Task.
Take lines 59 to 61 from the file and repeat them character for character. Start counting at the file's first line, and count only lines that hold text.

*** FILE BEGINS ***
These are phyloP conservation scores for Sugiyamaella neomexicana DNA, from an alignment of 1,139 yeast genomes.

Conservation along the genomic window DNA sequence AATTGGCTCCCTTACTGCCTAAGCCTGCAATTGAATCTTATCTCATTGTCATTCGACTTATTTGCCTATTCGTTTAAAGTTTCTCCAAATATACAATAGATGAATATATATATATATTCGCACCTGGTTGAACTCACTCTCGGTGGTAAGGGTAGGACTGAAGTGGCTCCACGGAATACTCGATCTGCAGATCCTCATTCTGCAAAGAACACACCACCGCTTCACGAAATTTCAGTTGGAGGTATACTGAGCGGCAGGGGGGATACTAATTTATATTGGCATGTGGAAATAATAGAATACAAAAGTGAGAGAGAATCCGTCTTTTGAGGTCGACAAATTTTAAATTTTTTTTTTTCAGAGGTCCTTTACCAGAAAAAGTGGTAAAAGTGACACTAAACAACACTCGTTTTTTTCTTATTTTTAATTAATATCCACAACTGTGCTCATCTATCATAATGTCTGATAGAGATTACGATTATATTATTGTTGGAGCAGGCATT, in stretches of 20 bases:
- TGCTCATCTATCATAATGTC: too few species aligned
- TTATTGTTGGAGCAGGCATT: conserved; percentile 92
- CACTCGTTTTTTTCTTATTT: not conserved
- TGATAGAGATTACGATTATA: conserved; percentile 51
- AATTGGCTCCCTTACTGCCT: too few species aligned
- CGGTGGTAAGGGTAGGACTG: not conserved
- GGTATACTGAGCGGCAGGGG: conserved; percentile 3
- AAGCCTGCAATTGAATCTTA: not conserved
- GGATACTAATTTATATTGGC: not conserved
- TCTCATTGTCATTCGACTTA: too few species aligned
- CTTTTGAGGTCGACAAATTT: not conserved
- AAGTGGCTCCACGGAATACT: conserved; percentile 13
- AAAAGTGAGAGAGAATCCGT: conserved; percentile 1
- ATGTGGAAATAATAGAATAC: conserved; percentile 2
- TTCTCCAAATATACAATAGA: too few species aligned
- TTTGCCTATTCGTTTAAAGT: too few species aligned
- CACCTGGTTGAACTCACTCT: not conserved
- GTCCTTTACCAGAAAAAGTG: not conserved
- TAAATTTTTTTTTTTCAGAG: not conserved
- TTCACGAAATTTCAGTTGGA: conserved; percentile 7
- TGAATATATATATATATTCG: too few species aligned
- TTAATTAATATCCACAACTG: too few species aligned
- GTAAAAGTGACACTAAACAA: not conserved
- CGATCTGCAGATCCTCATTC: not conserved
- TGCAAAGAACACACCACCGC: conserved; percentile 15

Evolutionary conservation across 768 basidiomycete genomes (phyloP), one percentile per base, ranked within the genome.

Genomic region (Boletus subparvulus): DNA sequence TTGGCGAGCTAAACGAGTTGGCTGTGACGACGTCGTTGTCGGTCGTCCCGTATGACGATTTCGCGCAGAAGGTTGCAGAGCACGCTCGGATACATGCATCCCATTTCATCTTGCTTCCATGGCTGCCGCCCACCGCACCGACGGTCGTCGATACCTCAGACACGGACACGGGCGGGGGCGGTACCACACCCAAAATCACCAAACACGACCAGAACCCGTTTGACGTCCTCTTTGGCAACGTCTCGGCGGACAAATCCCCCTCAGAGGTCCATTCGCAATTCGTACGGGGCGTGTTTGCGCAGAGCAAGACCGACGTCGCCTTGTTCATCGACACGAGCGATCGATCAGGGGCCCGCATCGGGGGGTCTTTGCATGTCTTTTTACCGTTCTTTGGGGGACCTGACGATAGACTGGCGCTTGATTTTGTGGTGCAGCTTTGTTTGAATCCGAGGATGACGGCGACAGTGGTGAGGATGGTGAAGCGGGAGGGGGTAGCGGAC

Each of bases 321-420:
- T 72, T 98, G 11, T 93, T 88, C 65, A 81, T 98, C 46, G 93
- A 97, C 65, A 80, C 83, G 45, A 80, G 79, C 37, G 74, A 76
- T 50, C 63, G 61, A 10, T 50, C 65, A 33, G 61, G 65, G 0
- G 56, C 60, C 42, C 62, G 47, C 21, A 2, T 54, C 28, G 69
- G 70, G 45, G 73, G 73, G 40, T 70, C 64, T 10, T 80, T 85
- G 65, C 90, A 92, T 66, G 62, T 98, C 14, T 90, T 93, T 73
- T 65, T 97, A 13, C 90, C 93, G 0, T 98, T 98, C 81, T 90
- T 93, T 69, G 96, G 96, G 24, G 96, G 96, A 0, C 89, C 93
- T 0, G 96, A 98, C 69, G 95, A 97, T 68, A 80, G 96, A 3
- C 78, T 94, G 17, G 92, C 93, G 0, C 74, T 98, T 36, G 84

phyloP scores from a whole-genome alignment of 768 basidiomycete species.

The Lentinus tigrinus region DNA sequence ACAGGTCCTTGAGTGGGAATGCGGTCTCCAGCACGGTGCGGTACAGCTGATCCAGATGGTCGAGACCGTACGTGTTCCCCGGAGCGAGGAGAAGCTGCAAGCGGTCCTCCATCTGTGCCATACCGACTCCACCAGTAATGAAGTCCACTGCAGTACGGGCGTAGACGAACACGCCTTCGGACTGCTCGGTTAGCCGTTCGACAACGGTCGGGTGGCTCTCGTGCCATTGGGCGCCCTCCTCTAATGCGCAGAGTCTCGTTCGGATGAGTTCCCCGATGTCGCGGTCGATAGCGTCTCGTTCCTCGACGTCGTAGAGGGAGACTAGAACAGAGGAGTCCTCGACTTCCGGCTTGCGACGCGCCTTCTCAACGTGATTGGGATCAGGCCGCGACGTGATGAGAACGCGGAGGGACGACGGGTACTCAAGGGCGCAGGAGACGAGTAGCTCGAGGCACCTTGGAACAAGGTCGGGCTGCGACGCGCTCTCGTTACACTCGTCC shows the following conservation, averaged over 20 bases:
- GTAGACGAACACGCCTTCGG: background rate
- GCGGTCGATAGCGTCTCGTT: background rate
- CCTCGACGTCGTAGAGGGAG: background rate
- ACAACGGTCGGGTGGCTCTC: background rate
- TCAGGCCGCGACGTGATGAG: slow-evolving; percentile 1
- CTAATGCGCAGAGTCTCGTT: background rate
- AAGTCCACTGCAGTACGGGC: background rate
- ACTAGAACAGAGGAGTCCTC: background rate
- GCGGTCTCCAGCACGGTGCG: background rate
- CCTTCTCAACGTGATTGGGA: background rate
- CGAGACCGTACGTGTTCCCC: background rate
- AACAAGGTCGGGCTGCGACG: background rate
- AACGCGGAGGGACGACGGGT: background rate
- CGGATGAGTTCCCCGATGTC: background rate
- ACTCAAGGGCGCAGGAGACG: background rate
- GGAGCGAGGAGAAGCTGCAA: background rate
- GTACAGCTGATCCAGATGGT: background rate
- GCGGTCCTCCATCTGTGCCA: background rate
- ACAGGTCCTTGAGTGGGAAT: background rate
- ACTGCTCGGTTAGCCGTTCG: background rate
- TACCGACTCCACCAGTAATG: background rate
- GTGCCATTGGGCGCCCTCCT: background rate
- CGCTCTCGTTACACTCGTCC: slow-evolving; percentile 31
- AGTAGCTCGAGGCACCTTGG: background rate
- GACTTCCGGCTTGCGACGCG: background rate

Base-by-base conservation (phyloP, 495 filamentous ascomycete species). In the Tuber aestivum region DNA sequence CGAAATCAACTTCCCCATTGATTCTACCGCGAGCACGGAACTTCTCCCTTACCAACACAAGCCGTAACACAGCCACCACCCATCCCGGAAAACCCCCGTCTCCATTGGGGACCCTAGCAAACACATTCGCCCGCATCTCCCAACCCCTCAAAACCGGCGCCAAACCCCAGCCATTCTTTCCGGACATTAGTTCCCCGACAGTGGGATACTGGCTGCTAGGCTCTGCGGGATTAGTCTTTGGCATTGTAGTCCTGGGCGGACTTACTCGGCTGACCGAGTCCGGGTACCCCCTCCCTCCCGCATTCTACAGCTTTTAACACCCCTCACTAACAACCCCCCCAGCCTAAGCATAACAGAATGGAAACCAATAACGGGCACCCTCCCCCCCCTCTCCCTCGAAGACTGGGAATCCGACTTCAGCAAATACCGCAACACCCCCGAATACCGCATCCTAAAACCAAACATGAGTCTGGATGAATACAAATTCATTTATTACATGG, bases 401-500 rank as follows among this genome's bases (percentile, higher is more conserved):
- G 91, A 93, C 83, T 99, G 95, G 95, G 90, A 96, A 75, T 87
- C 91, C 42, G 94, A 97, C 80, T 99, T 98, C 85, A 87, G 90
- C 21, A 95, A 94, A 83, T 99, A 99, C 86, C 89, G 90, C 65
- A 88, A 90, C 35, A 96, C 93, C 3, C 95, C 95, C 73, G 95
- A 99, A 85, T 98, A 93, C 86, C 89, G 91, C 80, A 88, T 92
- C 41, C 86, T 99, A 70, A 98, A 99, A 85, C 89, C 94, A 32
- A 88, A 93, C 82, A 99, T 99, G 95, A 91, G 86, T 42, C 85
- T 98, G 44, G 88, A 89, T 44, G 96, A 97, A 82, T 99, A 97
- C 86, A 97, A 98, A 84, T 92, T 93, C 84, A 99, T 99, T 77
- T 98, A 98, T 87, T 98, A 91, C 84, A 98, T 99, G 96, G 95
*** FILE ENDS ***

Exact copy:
- GTACAGCTGATCCAGATGGT: background rate
- GCGGTCCTCCATCTGTGCCA: background rate
- ACAGGTCCTTGAGTGGGAAT: background rate